Florida SCUBA divers and snorkelers face an all too common threat when engaging in their favorite aquatic activity. That threat is negligent boat operators. In most dive accident cases it is found that the boat operator failed to abide by and/or follow regulations that provide for boating restricted areas. Sadly, this failure to follow the law many times leads to injuries, and sometimes, death.
In 2013 alone, Florida’s Fish and Wildlife Conservation Commission (“FWC”) issued 506 citations for “Negligent Operation of a Vessel.” When including data on all law enforcement agencies (not just the FWC), 642 uniform boating citations were issued for such a violation. The FWC’s Boating Accidents Statistical Report outlines 5 categories that fall within the purview of such a citation: (1) reckless operation of a vessel; (2) careless operation of a vessel; (3) navigation rule violation resulting in an accident; (4) navigation rule violation not resulting in an accident; (5) failure to report an accident. Accordingly, one’s negligent operation of a watercraft may overlap with other violations of safety ordinances.
If 642 citations sounds like a lot, the FWC and other agencies issued approximately 3,800 citations in 2013 alone for “Boating [in] Restricted Areas” including diver safety areas. Section 327.331 of the Florida Statutes includes a safety regulation pertaining to divers and the use of a divers-down flag. In theory, a diver or snorkeler’s display of a divers-down flag should offer them some degree of protection. The statute specifically requires that “[a] person operating a vessel on waters other than a river, inlet, or navigation channel must make reasonable effort to maintain a distance of at least 300 feet from any divers-down flag or buoy. ” In the unfortunate event of a boat coming too close to the divers, the statute also provides that “[a] vessel other than a law enforcement or rescue vessel that approaches within 100 feet of a divers-down flag or buoy on a river, inlet, or navigation channel, or within 300 feet of a divers-down flag or buoy on waters other than a river, inlet, or navigation channel, must proceed no faster than is necessary to maintain headway and steerageway.”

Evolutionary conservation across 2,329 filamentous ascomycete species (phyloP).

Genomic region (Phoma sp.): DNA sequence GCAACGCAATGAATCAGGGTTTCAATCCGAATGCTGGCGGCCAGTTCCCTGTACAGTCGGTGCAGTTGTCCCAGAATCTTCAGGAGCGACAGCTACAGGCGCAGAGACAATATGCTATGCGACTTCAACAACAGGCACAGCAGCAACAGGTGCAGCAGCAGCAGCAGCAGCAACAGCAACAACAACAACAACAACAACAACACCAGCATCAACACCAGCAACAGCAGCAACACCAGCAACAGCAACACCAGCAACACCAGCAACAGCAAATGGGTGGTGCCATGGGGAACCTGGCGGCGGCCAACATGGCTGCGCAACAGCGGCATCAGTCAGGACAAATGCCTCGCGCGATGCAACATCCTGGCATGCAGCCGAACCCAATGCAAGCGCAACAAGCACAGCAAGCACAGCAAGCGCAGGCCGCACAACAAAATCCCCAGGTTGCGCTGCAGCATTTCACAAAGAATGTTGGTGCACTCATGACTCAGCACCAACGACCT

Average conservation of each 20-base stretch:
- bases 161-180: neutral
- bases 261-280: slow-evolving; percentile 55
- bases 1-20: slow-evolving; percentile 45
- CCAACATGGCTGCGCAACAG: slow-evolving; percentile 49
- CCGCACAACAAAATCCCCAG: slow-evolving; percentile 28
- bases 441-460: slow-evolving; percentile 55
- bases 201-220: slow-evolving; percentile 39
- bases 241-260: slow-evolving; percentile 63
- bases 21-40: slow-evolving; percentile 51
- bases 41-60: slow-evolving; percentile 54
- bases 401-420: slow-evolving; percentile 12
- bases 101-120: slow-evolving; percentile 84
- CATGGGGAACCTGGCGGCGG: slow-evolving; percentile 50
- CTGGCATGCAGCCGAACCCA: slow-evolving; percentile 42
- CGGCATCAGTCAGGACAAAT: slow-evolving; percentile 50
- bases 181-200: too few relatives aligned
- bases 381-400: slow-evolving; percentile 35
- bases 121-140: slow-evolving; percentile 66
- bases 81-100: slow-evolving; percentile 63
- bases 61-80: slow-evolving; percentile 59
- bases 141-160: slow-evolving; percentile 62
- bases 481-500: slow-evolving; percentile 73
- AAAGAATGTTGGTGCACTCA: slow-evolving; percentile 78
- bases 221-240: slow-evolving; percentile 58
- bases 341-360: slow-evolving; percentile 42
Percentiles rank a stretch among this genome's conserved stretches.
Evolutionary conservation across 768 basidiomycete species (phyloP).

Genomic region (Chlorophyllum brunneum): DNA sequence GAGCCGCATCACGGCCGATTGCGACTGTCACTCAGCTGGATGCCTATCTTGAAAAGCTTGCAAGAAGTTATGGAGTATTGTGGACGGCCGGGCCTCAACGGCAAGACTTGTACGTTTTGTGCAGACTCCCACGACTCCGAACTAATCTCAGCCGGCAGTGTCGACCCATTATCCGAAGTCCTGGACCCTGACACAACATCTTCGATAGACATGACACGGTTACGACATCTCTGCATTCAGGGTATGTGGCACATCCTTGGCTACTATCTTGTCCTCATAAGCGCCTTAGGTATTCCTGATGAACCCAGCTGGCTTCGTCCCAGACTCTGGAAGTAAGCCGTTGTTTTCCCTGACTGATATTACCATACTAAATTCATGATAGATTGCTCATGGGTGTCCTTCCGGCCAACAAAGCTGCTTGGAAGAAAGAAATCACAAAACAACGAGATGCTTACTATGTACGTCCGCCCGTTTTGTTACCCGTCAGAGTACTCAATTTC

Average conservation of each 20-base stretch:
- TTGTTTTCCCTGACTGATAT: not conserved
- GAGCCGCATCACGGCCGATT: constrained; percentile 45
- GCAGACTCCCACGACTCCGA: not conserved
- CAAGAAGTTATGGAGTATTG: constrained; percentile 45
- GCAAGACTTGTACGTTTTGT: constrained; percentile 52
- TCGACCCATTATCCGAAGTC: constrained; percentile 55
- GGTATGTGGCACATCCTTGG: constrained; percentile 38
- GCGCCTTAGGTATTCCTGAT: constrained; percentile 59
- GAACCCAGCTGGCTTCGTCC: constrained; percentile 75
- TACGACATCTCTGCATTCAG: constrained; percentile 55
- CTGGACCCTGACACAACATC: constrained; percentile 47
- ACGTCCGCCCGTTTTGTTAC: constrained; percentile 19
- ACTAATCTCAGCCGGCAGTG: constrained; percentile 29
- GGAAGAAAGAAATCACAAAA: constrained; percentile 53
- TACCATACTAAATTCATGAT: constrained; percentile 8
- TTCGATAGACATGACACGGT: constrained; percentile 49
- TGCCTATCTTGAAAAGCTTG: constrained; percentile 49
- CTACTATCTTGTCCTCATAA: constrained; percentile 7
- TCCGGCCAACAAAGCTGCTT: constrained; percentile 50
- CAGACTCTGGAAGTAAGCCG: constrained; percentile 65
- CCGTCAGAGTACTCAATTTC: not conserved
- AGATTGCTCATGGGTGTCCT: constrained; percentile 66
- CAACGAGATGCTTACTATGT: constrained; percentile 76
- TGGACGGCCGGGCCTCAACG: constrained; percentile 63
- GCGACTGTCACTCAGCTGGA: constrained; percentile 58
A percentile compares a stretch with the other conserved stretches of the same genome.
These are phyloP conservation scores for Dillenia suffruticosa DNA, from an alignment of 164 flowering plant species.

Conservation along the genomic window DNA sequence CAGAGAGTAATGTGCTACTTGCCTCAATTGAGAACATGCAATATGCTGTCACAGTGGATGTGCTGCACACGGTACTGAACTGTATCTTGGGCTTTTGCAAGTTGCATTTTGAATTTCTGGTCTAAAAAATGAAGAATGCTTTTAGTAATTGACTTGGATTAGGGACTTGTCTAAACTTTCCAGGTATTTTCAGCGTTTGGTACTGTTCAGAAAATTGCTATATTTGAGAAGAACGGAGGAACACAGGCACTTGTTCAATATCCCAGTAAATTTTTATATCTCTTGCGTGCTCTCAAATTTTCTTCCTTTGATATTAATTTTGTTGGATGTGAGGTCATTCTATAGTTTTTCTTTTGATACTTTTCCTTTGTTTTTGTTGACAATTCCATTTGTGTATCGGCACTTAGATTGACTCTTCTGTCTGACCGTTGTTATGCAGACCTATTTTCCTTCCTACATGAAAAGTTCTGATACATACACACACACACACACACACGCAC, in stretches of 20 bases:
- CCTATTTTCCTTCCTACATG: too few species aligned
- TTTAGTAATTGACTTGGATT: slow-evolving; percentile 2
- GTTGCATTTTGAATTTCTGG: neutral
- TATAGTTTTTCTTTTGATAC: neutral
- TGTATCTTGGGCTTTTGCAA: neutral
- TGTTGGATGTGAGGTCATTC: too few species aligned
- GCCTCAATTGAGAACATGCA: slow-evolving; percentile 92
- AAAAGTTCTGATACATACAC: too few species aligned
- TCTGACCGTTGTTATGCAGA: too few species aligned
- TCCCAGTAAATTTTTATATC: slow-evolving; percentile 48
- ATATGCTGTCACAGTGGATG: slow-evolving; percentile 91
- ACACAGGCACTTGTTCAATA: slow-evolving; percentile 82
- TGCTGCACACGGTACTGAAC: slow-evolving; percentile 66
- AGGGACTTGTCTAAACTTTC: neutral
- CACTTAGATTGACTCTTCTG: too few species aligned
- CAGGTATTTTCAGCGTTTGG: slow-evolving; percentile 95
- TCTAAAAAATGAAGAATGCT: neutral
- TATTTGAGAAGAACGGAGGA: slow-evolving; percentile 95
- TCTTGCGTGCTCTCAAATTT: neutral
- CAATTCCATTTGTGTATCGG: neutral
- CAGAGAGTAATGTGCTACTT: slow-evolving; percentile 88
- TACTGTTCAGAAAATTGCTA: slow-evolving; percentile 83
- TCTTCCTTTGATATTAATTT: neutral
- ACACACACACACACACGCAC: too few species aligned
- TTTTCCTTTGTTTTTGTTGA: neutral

Despite these laws and regulations designed for diver safety, boat operators are often times ignorant of these provisions and do not know how to govern themselves upon seeing a divers-down flag. Others may not even know what the flag looks like altogether. For those engaging in any sort of recreational or commercial maritime activities at sea, always exercise the highest degree of caution because you’ll never know you’ve come across a negligent operator until it’s too late!
The Florida Board Certified maritime attorneys of Brais Brais & Rusak are familiar with these types of cases and the causes that contribute to diving and/or snorkeling accidents. Our personal injury attorneys are experienced with handling dive accident cases and the devastating injuries that are involved. If you were injured in a dive accident and would like to learn more about your legal options, feel free to contact us for a consultation.